The GOP’s Chances of Winning Control of the U.S. Senate Keep Looking Better

The presidential race may be the big story this year, but control of the House and Senate are also at stake. Many believe that Democrats are favored to win control of the House, but Republicans have their best shot of not only winning control of the U.S. Senate but also winning a majority that is likely to last for several cycles. 


And recent developments suggest that Republicans could flip a few more seats than expected. 

The first seat is in Nevada—a state I’d pretty much given up on, even though Trump had only barely lost it in 2020 and 2016. However, Trump has had a consistent lead in the polls for some time now. 

Sen. Jacky Rosen, the incumbent Democrat, appears to be losing ground in her state. According to the Cook Political Report, which is known for its nonpartisan analysis, Rosen’s race has been changed from “Lean Democrat” to “Toss Up” status. 

“The Nevada shift may be a bit surprising,” notes Jessica Taylor of the Cook Political Report. “After all, it’s the only one of the swing states Democrats carried in both 2016 and 2020 at the presidential level, and Republicans haven’t won a statewide federal race here since 2012. And of the quartet now in Toss Up, it is still probably the toughest.”

I should point out that Taylor is incorrect. In 2022, Nevadans elected Republican Joe Lombardo as their governor, and it should be noted that  Sen. Catherine Cortez Masto (D-Nev.) only narrowly defeated Republican Adam Laxalt in 2022. 


The other elections that are seen as toss-ups are Ohio, Montana and Arizona, and Taylor argues that there are other incumbent Democrats on defense this year who may end up seeing their “Lean Democrat” designations be recategorized as “Toss Up.”

One such race might just be in Maryland, of all places. According to a new poll, former Gov. Larry Hogan (R) beats both potential Democrat nominees for the U.S. Senate in general election matchups in the race to fill the seat being vacated by the retiring Sen. Ben Cardin.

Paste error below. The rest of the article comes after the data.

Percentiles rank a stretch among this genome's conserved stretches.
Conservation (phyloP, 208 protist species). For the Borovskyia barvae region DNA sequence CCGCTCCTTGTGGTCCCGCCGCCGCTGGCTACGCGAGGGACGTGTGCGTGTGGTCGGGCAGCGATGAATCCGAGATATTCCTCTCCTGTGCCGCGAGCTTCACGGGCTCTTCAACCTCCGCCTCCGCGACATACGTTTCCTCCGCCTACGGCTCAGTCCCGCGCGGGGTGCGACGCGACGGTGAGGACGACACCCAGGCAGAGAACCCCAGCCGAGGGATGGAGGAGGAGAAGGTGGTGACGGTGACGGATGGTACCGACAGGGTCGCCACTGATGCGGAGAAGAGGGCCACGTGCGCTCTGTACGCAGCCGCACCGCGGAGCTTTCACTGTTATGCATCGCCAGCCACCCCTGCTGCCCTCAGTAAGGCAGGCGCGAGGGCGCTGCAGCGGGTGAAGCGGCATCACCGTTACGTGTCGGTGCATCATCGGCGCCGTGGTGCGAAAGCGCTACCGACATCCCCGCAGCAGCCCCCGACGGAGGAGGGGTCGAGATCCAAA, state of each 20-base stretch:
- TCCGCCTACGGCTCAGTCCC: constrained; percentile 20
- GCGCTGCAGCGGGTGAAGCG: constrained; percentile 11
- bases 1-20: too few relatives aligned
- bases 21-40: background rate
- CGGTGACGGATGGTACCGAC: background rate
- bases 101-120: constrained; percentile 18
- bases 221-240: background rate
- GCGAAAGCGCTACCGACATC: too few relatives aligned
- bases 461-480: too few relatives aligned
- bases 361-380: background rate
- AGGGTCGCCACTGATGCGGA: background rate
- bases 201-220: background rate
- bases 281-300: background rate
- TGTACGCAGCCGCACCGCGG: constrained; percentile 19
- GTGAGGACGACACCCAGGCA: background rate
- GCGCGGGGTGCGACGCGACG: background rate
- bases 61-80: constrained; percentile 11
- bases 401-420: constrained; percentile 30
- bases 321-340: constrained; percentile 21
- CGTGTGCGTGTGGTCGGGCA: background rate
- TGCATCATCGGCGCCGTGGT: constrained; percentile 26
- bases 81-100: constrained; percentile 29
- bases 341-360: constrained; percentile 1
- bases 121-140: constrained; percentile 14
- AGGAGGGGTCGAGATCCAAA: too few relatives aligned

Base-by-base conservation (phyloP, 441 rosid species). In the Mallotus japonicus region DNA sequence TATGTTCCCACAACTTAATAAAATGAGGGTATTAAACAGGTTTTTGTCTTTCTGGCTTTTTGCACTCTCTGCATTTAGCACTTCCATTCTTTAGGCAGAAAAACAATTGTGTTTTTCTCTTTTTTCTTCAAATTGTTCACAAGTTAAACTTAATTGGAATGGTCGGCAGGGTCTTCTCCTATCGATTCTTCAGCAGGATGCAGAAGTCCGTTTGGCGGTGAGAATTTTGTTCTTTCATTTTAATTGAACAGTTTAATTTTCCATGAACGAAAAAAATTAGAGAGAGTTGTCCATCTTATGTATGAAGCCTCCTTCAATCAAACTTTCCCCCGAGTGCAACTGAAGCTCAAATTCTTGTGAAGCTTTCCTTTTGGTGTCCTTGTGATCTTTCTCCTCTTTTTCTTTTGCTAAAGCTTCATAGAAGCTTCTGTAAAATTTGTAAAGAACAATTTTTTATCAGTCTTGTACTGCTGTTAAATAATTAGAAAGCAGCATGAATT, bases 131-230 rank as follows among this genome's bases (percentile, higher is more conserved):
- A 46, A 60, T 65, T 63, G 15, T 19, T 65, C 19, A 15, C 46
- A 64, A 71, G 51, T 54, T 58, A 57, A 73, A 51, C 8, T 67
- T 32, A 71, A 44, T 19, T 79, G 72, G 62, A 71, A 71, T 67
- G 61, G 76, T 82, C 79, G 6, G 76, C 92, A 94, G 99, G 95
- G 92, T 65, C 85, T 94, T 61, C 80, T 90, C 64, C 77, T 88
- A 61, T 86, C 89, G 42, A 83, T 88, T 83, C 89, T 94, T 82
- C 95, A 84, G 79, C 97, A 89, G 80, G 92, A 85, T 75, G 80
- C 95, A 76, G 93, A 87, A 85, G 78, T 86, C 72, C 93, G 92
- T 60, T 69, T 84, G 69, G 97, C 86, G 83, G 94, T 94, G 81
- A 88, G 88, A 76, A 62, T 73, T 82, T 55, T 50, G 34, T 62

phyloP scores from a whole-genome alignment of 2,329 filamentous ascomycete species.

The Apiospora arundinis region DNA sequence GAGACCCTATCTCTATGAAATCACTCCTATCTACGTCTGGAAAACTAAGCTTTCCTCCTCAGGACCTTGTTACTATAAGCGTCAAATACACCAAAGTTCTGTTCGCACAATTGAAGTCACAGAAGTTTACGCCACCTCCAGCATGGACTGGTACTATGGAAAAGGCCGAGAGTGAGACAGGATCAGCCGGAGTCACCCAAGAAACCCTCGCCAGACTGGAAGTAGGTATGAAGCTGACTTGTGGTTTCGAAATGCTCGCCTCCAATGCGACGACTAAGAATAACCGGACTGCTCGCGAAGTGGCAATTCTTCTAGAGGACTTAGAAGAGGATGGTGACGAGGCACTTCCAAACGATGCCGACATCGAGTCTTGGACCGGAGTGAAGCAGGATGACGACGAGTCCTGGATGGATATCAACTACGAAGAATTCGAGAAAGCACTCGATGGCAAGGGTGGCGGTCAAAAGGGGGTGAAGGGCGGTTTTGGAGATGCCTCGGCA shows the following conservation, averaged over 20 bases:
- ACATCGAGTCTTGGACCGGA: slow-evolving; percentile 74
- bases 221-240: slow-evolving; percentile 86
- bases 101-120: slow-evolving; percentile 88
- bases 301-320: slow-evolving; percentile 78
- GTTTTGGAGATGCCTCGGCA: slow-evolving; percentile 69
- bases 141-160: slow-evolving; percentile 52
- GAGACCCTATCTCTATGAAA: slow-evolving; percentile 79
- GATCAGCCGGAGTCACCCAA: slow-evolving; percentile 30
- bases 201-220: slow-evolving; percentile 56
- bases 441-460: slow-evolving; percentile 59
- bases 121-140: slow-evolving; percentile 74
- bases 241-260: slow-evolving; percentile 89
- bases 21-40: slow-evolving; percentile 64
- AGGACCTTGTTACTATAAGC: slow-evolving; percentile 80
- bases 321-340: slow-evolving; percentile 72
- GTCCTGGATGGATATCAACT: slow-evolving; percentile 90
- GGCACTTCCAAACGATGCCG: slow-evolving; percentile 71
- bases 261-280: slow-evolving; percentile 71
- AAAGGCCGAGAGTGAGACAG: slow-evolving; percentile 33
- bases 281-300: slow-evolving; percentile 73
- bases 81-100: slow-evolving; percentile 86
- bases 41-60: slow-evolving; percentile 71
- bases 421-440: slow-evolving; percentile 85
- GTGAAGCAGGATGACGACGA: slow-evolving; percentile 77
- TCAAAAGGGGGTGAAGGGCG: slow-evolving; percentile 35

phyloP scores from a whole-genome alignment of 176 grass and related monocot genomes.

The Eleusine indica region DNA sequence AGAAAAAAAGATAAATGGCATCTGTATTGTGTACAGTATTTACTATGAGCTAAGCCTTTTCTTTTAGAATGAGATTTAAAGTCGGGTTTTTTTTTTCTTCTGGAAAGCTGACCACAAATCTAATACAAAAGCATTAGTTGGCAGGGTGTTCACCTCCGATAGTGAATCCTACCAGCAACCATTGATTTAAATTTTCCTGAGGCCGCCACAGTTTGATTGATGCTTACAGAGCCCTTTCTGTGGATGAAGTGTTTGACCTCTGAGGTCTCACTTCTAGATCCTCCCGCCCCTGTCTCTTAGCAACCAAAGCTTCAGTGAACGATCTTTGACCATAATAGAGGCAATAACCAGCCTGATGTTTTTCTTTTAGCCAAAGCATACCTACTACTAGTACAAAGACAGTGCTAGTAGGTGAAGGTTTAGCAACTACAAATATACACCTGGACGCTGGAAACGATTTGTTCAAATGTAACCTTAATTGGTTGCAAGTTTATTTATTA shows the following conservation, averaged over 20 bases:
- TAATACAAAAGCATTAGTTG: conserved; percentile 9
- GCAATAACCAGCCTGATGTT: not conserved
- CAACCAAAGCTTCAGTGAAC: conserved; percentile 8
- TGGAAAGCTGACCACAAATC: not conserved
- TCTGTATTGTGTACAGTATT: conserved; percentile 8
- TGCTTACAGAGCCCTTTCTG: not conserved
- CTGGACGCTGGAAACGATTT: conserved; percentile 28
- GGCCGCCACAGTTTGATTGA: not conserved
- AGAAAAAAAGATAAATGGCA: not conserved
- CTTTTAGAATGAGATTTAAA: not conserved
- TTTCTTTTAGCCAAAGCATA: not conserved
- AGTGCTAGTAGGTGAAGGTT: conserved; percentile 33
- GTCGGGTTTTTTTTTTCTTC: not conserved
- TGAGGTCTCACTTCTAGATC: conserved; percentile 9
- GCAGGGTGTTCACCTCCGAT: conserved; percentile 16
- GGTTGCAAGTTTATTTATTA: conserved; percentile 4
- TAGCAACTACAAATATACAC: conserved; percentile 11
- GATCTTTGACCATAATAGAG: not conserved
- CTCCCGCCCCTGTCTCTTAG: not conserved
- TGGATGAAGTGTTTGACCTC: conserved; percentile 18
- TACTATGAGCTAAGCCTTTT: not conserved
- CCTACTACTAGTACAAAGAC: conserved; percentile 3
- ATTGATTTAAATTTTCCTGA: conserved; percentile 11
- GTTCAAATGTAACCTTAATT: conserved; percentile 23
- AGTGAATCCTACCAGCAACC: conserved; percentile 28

A Goucher College poll released Tuesday showed Hogan receiving 44 percent of voter support, leading Alsobrooks by 4 points in a hypothetical head-to-head match-up.

A separate 11 percent said they were undecided.

In a hypothetical match-up between Hogan and Trone, Hogan barely defeats the House Democrat, 43 percent to 42 percent. A separate 10 percent said they were undecided.

The margin is within the poll’s margin of error of plus or minus 3.5 percentage points.

“Should former Gov. Larry Hogan win the Republican primary, our results indicate that the race to replace retiring U.S. Sen. Ben Cardin would be closely contested against either Democratic candidates—U.S. Rep. David Trone or Prince George’s County Executive Angela Alsobrooks,” Mileah Kromer, director of the Sarah T. Hughes Center, said in a statement. “Abortion, gun control, and health care, as well as Democratic control of the U.S. Senate, all matter for Democrats, but public safety, economic development, and tax issues rise to the top as the key issues for voters overall.”


At the very least, this puts a formerly safe seat for Democrats in the competitive column, and they’ll have to invest resources to fight for it. Biden might be forced to campaign there on behalf of the Democrat nominee—if he’s not too politically toxic.

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